Certification of professionals is a time-honored tradition in many fields, including medicine and law. As small computer systems and networks proliferated over the last decade, Novell and Microsoft produced extremely popular technical certification products for their respective operating system and network technologies. These two programs are often cited as having popularized a certification market for products that had previously been highly specialized and relatively rare. These programs have become so popular that a huge training and preparation industry has formed to service a constant stream of new certification candidates.
Certification programs, offered by vendors such as Sun and Hewlett-Packard, have existed in the Unix world for some time. However, since Solaris and HP-UX aren't commodity products, those programs don't draw the crowds that the PC platform does. Linux, however, is different. Linux is both a commodity operating system and is PC- based, and its popularity continues to grow at a rapid pace. As Linux deployment increases, so too does the demand for qualified and certified Linux system administrators.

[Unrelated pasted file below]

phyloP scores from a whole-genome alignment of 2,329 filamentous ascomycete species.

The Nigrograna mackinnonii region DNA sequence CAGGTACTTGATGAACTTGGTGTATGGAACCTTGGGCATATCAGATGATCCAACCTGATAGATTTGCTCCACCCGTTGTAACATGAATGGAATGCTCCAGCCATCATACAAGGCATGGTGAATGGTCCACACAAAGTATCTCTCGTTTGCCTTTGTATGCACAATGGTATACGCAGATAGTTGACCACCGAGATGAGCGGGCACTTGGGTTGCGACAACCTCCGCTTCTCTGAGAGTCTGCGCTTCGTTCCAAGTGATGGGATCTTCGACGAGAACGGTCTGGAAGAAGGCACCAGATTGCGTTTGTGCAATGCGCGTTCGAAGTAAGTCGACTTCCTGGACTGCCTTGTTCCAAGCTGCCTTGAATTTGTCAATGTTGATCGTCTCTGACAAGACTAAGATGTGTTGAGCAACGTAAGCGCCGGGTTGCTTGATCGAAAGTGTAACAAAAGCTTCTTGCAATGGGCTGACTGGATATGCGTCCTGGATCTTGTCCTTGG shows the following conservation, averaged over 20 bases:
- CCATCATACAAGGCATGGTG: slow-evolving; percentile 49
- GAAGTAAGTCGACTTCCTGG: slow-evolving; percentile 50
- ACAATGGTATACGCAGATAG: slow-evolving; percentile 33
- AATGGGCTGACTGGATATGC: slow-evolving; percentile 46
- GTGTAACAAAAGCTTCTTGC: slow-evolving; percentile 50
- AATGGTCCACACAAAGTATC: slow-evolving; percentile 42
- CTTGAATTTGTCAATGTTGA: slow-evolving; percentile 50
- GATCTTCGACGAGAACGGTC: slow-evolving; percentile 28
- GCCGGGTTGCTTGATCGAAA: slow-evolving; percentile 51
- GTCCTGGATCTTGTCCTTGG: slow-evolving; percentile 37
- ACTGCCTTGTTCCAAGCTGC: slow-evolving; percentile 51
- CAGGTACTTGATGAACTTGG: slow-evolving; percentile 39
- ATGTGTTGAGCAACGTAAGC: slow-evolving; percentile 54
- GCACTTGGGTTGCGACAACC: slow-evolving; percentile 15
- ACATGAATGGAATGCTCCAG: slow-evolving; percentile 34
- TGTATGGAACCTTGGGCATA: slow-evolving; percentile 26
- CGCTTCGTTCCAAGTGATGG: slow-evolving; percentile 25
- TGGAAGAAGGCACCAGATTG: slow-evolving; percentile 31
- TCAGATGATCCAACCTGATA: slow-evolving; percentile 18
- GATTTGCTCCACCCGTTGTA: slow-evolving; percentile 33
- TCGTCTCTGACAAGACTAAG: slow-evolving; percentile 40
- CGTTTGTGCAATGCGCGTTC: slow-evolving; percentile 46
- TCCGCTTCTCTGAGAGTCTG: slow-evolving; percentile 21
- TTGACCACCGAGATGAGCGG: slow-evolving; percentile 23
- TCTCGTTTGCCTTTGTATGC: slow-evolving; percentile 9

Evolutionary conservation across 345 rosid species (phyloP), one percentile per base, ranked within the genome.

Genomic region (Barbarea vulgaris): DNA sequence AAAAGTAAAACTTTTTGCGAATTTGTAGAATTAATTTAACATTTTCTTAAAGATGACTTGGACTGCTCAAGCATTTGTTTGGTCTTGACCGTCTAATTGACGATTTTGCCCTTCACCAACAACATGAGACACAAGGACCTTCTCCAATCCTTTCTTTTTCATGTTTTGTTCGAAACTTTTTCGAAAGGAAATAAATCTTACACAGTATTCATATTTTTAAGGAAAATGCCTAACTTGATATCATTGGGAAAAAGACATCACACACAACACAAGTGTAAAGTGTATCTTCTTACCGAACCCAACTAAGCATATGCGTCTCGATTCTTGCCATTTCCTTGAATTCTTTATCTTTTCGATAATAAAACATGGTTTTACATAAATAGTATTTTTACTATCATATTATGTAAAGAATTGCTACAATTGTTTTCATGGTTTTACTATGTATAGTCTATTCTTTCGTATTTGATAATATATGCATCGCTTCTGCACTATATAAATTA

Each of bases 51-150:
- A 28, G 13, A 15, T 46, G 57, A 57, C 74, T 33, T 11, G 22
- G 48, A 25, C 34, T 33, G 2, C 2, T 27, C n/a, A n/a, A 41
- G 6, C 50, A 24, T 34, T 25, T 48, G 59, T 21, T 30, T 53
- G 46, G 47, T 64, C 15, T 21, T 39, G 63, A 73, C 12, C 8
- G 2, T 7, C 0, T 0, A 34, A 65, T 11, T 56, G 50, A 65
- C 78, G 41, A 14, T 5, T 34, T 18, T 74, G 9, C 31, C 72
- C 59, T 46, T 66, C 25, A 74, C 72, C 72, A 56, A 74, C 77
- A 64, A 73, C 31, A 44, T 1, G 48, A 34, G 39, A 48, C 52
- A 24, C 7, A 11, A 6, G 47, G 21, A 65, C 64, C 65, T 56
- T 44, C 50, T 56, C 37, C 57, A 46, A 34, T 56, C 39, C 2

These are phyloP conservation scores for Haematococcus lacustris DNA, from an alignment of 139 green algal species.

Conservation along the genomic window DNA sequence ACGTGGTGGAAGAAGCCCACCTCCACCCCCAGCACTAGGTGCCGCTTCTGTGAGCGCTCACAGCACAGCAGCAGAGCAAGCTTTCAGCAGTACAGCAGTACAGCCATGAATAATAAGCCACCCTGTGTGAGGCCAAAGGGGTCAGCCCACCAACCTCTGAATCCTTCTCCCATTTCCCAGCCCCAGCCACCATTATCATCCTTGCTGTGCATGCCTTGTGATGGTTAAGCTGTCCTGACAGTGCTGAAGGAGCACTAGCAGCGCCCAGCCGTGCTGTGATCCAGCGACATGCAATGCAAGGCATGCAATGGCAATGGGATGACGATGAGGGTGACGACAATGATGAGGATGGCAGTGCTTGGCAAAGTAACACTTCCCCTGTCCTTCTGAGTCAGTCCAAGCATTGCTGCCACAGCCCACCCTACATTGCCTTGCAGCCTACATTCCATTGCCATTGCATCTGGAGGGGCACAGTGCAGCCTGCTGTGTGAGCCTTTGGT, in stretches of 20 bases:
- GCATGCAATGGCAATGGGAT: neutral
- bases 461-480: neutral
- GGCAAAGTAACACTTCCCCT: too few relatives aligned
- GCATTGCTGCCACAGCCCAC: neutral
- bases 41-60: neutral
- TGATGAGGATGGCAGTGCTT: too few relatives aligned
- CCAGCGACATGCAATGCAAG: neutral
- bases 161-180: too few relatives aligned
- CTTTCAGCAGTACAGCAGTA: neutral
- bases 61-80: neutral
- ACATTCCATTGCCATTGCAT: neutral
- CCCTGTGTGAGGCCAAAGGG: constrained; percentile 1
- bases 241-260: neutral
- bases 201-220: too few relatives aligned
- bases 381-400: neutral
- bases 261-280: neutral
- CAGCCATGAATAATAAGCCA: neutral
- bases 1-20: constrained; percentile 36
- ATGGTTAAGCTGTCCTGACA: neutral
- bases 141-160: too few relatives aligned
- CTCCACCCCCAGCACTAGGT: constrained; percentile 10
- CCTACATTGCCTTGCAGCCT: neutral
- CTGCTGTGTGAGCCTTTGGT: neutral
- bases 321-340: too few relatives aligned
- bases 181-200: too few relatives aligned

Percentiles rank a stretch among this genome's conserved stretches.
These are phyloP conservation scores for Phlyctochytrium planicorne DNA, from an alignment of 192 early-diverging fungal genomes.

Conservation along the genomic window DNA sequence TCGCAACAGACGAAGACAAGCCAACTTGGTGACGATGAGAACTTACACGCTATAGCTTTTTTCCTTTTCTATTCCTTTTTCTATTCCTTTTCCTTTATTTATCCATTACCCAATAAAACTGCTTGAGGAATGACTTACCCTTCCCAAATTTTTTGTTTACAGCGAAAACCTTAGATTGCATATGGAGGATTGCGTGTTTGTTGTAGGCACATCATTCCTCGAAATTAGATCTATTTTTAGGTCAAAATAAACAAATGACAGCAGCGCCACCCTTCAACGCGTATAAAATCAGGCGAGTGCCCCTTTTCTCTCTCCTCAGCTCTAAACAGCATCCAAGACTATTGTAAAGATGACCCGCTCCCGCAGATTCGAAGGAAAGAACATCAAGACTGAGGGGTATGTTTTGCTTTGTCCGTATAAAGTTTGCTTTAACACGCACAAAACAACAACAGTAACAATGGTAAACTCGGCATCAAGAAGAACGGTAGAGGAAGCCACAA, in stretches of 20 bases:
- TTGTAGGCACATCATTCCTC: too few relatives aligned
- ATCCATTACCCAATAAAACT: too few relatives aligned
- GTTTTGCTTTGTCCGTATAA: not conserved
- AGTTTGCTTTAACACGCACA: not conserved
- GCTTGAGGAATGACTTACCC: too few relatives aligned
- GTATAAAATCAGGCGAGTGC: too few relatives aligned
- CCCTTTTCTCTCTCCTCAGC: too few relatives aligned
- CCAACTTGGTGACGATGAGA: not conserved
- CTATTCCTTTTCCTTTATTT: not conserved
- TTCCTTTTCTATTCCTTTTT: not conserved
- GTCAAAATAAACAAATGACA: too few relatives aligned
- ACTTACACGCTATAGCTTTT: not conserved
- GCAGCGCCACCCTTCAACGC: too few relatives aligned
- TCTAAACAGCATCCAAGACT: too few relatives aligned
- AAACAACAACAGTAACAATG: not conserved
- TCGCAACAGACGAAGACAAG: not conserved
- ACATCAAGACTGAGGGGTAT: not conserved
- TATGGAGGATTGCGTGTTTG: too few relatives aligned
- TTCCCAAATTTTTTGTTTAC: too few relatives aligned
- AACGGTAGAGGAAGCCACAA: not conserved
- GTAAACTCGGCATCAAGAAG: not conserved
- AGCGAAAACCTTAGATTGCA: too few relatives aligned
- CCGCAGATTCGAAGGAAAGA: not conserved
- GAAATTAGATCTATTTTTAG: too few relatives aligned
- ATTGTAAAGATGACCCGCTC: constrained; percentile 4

A number of programs such as the Linux Professional Institute (LPI), the Red Hat Certified Engineer (RHCE) program, and CompTIA's Linux+ have formed over the last few years to service this new market. Each of these programs seek to provide objective measurements of a Linux administrator's skills, but they approach the problem in different ways.
The RHCE program requires that candidates pass multiple exam modules, including two hands-on and one written, whose goals are to certify individuals to use their brand of products. The Linux+ program requires a single exam and is focused at entry-level candidates with six months' experience. LPI's program is a job-based certification and currently consists of two levels that focus on two-year (Level 1) and four-year (Level 2) experienced candidates.
The Linux Professional Institute